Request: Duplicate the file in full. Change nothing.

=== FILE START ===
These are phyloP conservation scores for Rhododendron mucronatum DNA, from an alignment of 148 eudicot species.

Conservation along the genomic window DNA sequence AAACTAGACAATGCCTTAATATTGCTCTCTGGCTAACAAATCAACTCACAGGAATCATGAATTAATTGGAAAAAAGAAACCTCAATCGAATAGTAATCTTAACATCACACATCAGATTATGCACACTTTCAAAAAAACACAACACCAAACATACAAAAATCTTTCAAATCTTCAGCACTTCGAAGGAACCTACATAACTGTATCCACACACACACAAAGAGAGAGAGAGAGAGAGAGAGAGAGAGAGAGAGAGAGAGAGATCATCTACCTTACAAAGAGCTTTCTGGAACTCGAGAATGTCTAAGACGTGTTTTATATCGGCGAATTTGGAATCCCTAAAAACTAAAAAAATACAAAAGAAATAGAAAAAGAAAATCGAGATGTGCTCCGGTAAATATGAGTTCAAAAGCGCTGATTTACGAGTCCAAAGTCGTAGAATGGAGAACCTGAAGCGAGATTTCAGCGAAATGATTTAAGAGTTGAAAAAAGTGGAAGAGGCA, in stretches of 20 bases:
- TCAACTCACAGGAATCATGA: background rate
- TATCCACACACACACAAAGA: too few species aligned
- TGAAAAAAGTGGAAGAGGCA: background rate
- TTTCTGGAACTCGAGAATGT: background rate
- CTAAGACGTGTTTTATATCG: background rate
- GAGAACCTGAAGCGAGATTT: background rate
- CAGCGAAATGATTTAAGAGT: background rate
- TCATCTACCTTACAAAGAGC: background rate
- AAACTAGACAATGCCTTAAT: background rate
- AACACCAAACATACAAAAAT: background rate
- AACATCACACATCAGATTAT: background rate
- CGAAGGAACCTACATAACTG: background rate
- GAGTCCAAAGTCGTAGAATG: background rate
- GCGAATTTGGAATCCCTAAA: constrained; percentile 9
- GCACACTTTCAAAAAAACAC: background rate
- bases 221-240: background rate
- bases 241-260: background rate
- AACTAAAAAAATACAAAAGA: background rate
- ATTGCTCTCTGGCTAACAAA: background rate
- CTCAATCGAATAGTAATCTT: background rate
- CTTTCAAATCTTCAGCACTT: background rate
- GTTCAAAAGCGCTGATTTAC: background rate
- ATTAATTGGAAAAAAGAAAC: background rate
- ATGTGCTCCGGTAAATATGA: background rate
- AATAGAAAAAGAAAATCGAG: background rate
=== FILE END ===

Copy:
These are phyloP conservation scores for Rhododendron mucronatum DNA, from an alignment of 148 eudicot species.

Conservation along the genomic window DNA sequence AAACTAGACAATGCCTTAATATTGCTCTCTGGCTAACAAATCAACTCACAGGAATCATGAATTAATTGGAAAAAAGAAACCTCAATCGAATAGTAATCTTAACATCACACATCAGATTATGCACACTTTCAAAAAAACACAACACCAAACATACAAAAATCTTTCAAATCTTCAGCACTTCGAAGGAACCTACATAACTGTATCCACACACACACAAAGAGAGAGAGAGAGAGAGAGAGAGAGAGAGAGAGAGAGAGAGATCATCTACCTTACAAAGAGCTTTCTGGAACTCGAGAATGTCTAAGACGTGTTTTATATCGGCGAATTTGGAATCCCTAAAAACTAAAAAAATACAAAAGAAATAGAAAAAGAAAATCGAGATGTGCTCCGGTAAATATGAGTTCAAAAGCGCTGATTTACGAGTCCAAAGTCGTAGAATGGAGAACCTGAAGCGAGATTTCAGCGAAATGATTTAAGAGTTGAAAAAAGTGGAAGAGGCA, in stretches of 20 bases:
- TCAACTCACAGGAATCATGA: background rate
- TATCCACACACACACAAAGA: too few species aligned
- TGAAAAAAGTGGAAGAGGCA: background rate
- TTTCTGGAACTCGAGAATGT: background rate
- CTAAGACGTGTTTTATATCG: background rate
- GAGAACCTGAAGCGAGATTT: background rate
- CAGCGAAATGATTTAAGAGT: background rate
- TCATCTACCTTACAAAGAGC: background rate
- AAACTAGACAATGCCTTAAT: background rate
- AACACCAAACATACAAAAAT: background rate
- AACATCACACATCAGATTAT: background rate
- CGAAGGAACCTACATAACTG: background rate
- GAGTCCAAAGTCGTAGAATG: background rate
- GCGAATTTGGAATCCCTAAA: constrained; percentile 9
- GCACACTTTCAAAAAAACAC: background rate
- bases 221-240: background rate
- bases 241-260: background rate
- AACTAAAAAAATACAAAAGA: background rate
- ATTGCTCTCTGGCTAACAAA: background rate
- CTCAATCGAATAGTAATCTT: background rate
- CTTTCAAATCTTCAGCACTT: background rate
- GTTCAAAAGCGCTGATTTAC: background rate
- ATTAATTGGAAAAAAGAAAC: background rate
- ATGTGCTCCGGTAAATATGA: background rate
- AATAGAAAAAGAAAATCGAG: background rate